Five Tips for Moving from Strategy to Action

Give yourself a big, big round of applause: you and your team have invested the time and energy in mapping a strategic communication plan that fully supports your organization’s mission, vision, and programs. Your goals are SMART, you’ve identified your audiences, and you’ve conducted formative research. You’ve crafted messages and drafted materials (you even know how you’ll pretest them), and you’ve chosen your channels.

The only thing left to do now is to do it—and that means you need an action plan. Without it, your superb strategy will simply be a document that finds its way to the back of a file cabinet. Follow these tips to ensure that your plan sees the light of day.

1. Prioritize your efforts.

If you’ve created a plan with many goals reaching many audiences, you may feel as though it can’t all be done right now—and that’s okay. Prioritize your goals and make your plan more manageable and realistic.

You can prioritize based on what needs to happen first, or within the next 6 to 12 months. You might also prioritize your goals based on reaching the “low hanging fruit” (i.e., goals that are most easily accomplished and/or audiences who are most easily reached).

2. Define the unique tasks that need to be accomplished for each goal.

Let’s say that you’ve established a communication goal to persuade local businesses to support your community-based mentoring program with supplemental funding and a pool of mentors. A few of the possible tasks in support of this goal might include:

  • Printed and digital materials to support your “ask” (e.g., success stories from your program, relevant data on how mentoring is a worthwhile investment, or digital stories from youth who’ve been mentored)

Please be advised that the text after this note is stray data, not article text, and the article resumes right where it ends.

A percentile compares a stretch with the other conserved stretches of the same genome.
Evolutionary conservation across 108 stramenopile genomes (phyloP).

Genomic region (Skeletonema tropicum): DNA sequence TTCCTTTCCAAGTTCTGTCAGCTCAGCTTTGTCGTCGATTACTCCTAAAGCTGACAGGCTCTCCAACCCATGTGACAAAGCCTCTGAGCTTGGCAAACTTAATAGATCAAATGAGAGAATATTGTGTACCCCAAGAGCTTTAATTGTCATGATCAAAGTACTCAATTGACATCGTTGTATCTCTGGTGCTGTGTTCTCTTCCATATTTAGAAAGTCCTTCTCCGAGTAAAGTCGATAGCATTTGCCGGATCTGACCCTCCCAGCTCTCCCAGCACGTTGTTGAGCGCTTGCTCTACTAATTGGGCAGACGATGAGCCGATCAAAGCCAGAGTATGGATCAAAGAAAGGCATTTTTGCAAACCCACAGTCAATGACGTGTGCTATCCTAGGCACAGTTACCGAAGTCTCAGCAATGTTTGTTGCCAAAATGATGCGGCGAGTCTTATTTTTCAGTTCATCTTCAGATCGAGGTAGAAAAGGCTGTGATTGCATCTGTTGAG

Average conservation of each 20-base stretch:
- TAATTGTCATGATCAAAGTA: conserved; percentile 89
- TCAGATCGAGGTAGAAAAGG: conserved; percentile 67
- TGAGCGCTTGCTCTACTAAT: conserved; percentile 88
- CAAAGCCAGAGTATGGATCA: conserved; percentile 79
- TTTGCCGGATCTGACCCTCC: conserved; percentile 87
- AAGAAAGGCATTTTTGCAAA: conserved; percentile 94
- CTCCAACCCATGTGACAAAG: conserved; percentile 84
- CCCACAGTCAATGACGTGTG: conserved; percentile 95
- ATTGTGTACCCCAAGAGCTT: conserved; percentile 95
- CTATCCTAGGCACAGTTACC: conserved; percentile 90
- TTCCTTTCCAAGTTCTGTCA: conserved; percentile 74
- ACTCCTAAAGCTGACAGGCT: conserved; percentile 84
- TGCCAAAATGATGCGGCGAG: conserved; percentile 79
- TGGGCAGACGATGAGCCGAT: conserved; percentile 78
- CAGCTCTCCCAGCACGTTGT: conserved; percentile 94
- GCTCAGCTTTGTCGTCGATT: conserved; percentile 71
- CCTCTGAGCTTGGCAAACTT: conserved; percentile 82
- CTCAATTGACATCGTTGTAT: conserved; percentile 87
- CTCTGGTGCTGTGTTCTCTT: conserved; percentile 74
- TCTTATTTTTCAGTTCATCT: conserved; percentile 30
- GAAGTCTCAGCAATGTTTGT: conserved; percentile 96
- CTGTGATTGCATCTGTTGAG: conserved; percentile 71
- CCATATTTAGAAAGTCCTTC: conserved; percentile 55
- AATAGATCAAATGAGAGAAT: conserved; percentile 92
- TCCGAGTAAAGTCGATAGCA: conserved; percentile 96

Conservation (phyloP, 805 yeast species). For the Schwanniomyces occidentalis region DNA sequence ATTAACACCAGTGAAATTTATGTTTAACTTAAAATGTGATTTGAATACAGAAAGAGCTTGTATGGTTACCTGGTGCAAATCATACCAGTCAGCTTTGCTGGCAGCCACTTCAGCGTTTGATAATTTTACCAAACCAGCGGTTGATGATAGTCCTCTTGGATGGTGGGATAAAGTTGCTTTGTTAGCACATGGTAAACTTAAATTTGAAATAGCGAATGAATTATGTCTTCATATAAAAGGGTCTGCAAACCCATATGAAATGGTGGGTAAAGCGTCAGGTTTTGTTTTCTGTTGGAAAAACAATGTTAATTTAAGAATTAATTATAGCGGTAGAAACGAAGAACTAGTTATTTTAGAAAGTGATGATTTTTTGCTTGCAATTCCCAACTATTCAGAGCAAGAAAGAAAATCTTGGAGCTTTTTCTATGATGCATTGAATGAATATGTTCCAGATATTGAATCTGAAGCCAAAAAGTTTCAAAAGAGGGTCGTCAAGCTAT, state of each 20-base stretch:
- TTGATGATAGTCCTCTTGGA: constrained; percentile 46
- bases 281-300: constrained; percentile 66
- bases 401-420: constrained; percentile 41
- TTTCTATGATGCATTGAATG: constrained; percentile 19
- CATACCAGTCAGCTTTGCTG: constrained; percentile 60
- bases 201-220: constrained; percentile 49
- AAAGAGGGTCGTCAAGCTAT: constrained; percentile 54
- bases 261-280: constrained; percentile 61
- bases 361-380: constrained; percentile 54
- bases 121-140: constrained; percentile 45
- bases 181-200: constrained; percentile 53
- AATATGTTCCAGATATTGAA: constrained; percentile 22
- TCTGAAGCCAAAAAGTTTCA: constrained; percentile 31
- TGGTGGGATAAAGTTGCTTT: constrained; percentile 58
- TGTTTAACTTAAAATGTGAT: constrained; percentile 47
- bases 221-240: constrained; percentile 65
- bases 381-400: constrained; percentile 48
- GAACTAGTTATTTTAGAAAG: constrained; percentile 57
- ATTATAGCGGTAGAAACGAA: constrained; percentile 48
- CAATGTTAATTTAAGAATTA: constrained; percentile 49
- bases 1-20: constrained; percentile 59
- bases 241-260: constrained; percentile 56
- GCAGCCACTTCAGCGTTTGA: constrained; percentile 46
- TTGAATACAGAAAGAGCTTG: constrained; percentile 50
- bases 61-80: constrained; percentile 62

• A presentation to your local Chamber of Commerce
  • One-on-one meetings with potential supporters

As each task is completed, put a big, juicy check mark next to it. It feels good knowing you’re closer to achieving your goal. You’ll also be able to make mid-course adjustments as you witness the results of your work.

3. Pull out the calendar.

There’s nothing like a deadline to get the job done. It’s a critical accountability measure. Decide when you can realistically launch your outreach, and work backwards from there.

4. Assign one person to be accountable for completion of each task.

Delegating responsibility to an individual is frequently far more effective than assigning accountability to a team of people. This way, there will always be one person who can offer a progress report and identify barriers.

5. Put your action plan on paper.

It can be as simple or complex as you need it to be, in any software program that makes sense to you. At a minimum, however, it should include the items listed above: a list of prioritized goals, unique tasks, persons responsible, and due dates.

Make time to review your plan at least once a month. Along the way, you may realize that your original communication plan needs to be adjusted, and that’s okay—a communication plan should be a living document, not set in stone. As long as you’re making consistent and measurable progress toward your goals, you’re on the right track.

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